for Z3 provides his construction for Izumi-Xu. An alternate construction of 2221,

involving the conformal embedding G2,3⊂ E6,1, is due to Feng Xu as described in

the appendix to [5] (see also [14]). As we touch on later in the paper, there may be

a relation between the series containing the Haagerup subfactor, and that containing

the Izumi-Xu subfactor.

corresponds to G = Z3, and that there also is a solution for G = Z5. In [10] we found

of length 1 and |G| edges of length 2 radiating from the central vertex (Figure 1 is

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Figure 1. The 231 principal graph

One of our tasks in this paper is to construct several more solutions to Izumi’s

second family of equations, strongly suggesting that this family also contains infinitely

many subfactors. But more important, in this paper we study a broad class of systems

of endomorphisms, the near-group fusion categories, including the Izumi-Xu series as

a special case. We obtain a system of equations, generalising those of Izumi, providing

necessary and sufficient conditions for their existence. We identify the complete list

of solutions to the first several of these systems, which permits us the construction

of over 40 new finite-depth subfactors of index < 15,

A fusion category C [9] is a C-linear semisimple rigid monoidal category with

finitely many simple objects and finite-dimensional spaces of morphisms, such that

the endomorphism algebra of the neutral object is C. The Grothendieck ring of a

fusion category is called a fusion ring. Perhaps the simplest examples are associated

to a finite group G: the objects are G-graded vector spaces ⊕gVg, with monoidal

product Vg⊗ V′

examples group categories. The category Mod(G) of finite-dimensional G-modules is

also a fusion category.

We’re actually interested in certain concrete realisations of fusion categories, which

we call fusion C∗-categories: the objects are endomorphisms (or rather sectors, i.e.

equivalence classes of endomorphisms under the adjoint action of unitaries) on some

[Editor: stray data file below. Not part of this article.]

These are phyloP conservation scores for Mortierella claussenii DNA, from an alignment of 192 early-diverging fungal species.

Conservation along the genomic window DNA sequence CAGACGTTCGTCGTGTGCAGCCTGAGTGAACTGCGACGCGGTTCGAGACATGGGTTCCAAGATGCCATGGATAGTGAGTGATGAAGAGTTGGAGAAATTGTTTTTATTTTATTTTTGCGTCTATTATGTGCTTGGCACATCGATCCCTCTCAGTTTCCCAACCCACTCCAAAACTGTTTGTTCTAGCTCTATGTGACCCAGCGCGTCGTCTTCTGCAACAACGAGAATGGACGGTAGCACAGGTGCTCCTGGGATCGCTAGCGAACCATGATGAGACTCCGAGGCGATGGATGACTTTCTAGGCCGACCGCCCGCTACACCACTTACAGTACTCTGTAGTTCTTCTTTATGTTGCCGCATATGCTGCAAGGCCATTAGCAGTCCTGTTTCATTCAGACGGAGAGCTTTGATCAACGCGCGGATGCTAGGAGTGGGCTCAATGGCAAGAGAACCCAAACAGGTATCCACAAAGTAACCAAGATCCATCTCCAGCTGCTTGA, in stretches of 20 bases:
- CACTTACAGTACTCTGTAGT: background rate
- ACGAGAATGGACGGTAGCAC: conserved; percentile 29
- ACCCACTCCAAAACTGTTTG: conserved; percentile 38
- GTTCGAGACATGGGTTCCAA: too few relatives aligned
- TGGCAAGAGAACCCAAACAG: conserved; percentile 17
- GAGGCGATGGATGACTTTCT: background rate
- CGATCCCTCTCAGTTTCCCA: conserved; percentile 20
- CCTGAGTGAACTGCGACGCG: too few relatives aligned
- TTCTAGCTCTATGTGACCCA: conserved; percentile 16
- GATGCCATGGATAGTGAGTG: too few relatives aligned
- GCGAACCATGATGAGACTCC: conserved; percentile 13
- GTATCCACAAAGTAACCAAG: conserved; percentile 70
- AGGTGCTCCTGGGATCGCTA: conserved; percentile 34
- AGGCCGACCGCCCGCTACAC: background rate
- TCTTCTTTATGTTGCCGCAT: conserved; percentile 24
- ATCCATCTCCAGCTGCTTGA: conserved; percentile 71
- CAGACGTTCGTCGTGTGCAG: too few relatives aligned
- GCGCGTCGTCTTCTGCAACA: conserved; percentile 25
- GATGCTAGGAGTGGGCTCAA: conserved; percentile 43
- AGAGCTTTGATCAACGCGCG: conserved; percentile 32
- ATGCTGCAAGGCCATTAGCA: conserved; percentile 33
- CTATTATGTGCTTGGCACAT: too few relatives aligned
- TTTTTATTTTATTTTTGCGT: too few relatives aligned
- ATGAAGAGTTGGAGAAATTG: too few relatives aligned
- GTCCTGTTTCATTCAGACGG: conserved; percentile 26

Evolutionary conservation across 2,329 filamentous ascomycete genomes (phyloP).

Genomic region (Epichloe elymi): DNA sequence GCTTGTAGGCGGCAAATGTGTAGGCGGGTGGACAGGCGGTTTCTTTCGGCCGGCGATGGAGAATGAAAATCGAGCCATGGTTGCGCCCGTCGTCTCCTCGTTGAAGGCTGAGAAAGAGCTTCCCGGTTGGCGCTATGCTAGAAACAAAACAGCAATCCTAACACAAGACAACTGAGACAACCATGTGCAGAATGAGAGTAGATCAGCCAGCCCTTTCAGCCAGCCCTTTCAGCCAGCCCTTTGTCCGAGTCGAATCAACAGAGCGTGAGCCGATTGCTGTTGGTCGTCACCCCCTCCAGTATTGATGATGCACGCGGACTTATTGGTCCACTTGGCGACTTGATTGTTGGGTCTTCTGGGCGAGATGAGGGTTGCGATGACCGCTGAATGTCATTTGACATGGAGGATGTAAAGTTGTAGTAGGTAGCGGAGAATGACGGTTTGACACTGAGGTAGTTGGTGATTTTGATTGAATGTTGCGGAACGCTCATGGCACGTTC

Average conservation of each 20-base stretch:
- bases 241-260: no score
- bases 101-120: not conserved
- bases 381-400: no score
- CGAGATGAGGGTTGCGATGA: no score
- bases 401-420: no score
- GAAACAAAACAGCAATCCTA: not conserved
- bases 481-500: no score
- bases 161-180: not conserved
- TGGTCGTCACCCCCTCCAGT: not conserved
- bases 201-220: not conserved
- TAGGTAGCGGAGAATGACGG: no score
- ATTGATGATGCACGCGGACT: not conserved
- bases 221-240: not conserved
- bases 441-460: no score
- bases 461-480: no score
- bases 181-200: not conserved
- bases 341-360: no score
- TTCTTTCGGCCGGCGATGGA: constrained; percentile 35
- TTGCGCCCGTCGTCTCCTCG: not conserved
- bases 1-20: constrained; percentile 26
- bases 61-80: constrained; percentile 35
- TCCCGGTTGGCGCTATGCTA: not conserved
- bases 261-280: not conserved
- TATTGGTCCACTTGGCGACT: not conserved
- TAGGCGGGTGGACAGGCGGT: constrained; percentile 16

infinite factor M, the spaces Hom(ρ,σ) of morphisms are intertwiners, and the prod-

uct is composition. Two fusion C∗-categories are equivalent iff they are equivalent as

fusion categories — all that matters for us is that the factor M exists, not which one

it is. Every finite-depth subfactor N ⊂ M gives rise to two of these, one correspond-

ing to the principal, or N-N, sectors and the other to the dual principal, or M-M,

ones. For example, given an outer action α of a finite group G on an infinite factor N,

we get a subfactor N ⊂ N×G = M coming from the crossed product construction:

the N-N system realises the group category for G, while the M-M system realises

Mod(G). Not all fusion categories can be realised as fusion C∗-categories (e.g. the

modular tensor categories associated to the so-called nonunitary Virasoro minimal

models are not fusion C∗-categories).

Perhaps the simplest nontrivial example of the extension of a fusion category is

when the category C has precisely 1 more simple object than the subcategory C0, and

the latter corresponds to a finite abelian group. More precisely, simple objects [g] in C0

correspond to group elements g ∈ G, with tensor product [g][h] = [gh] corresponding

to group multiplication. The simple objects of C consist of the [g], together with

h= (V ⊗ V′)gh. Its fusion ring is the group ring ZG. We call such

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some object we’ll denote [ρ]. Then [ρ] must be self-conjugate, [g][ρ] = [ρ] = [ρ][g], and

[ρ]2= n′[ρ]+?

of [1] must be 1).

We call these near-group categories of type G + n′. In this paper we restrict to

abelian G, and we reserve n always for the order of G. Examples of these have been

studied in the literature:

g∈G[g] (the multiplicities n′′

gin the second term must be independent of

g because of equivariance [g][ρ] = [ρ]; because [ρ] is its own conjugate, the multiplicity

• the Ising model and the module category of the dihedral group D4, which are

of type Z2+ 0 and Z2× Z2+ 0, respectively;

• more generally, the Tambara-Yamagami systems are by definition those of type

G + 0;

• the A4,E6and Izumi-Xu subfactors are of type G + n for G = Z1,Z2,Z3re-

spectively;

• more generally, Izumi’s second hypothetical family would be of type G + n;

• the D(1)

Z2+ 1, Z2+ 1, and Z3+ 2, respectively;

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subfactor and the module category of groups S3and A4are of type

• more generally, the representation category of the affine group Aff1(Fq)∼=

Fq×F×

More precisely, Aff1(Fq) is the group of all affine maps x ?→ ax + b where a ∈ F∗

and b ∈ Fq. It has precisely q = pkconjugacy classes, with representatives (a,0)

and (1,1). It has precisely q − 1 1-dimensional representations, corresponding to the